“The park needed some work done to be able to handle the crowds, and to host all the events,” said Dan Bell, who, in addition to his role with the anniversary celebration is the chair of the Portland District Recreation Committee. “We had plans for upgrades to the park through our local Rec Committee and we were also fortunate enough to receive extra help for other improvements to Centennial Park from South Frontenac Township. The public works department, led by Jamie Brash and Mark Segsworth, did a wonderful job, and Harrowsmith will enjoy the benefits of the upgrades to the park for years to come. It will be one of the legacies of the anniversary.”
This is only fitting because the park itself was a Centennial project from 1967, and thanks to the 150th anniversary of Fronenac County, it will be in fine fettle to celebrate the 150th Anniversary of Canada in two years' time.
The upgrades to the park include a brand new parking lot, a brand new playground, better integration with the K&P trail, and improved facilities throughout. In order to put together a varied program of events, Bell and Morey looked to the community, and found that everything they needed was just around the corner. They wanted to have a vendors' market, so they went to the Verona Community Association and the Verona Lions Club, who collaborate on events all the time, and have expertise with vendors from the Verona Garlic Festival and other events.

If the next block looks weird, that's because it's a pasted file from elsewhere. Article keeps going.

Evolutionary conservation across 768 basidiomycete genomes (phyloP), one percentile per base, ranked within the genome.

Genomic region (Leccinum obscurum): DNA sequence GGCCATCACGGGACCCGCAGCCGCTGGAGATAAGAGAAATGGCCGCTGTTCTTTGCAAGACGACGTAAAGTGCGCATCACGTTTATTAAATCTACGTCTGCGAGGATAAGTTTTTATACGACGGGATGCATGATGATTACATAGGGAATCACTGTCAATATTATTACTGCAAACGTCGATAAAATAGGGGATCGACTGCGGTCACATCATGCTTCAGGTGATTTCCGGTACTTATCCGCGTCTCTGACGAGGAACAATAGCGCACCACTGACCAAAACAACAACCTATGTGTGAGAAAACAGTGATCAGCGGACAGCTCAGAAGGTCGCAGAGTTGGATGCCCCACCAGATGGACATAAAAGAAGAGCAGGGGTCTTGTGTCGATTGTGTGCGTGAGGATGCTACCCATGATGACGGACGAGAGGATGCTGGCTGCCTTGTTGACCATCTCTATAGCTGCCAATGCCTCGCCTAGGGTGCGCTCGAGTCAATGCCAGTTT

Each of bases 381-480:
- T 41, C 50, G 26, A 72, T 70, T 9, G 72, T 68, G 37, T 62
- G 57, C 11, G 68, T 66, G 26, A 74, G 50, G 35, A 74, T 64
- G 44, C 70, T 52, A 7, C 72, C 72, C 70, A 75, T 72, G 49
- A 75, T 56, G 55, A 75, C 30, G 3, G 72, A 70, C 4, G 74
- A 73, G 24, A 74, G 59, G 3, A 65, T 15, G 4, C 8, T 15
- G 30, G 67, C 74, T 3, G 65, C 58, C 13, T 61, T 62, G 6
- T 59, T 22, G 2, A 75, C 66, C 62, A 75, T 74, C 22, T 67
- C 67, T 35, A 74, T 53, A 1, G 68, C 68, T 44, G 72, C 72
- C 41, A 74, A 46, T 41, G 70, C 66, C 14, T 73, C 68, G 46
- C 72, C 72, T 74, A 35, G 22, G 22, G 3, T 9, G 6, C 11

“They know what to do and to make it work and when they agreed to take it on it was a real load off our shoulders,” said Pam Morey, who is also the president of the Harrowsmith Social and Athletic Club
Similarly the Sydenham Lions are handling parking; the Harrowsmith S&A (Social and Athletic) Club the canteen and beer tent; the Oddfellows the Heritage Ball, and the list goes on.
“It is really an old-time community gathering, sort of like a fair or a picnic. Really a chance for us all to look at what we have built and enjoy each other's company,” said Dan Bell.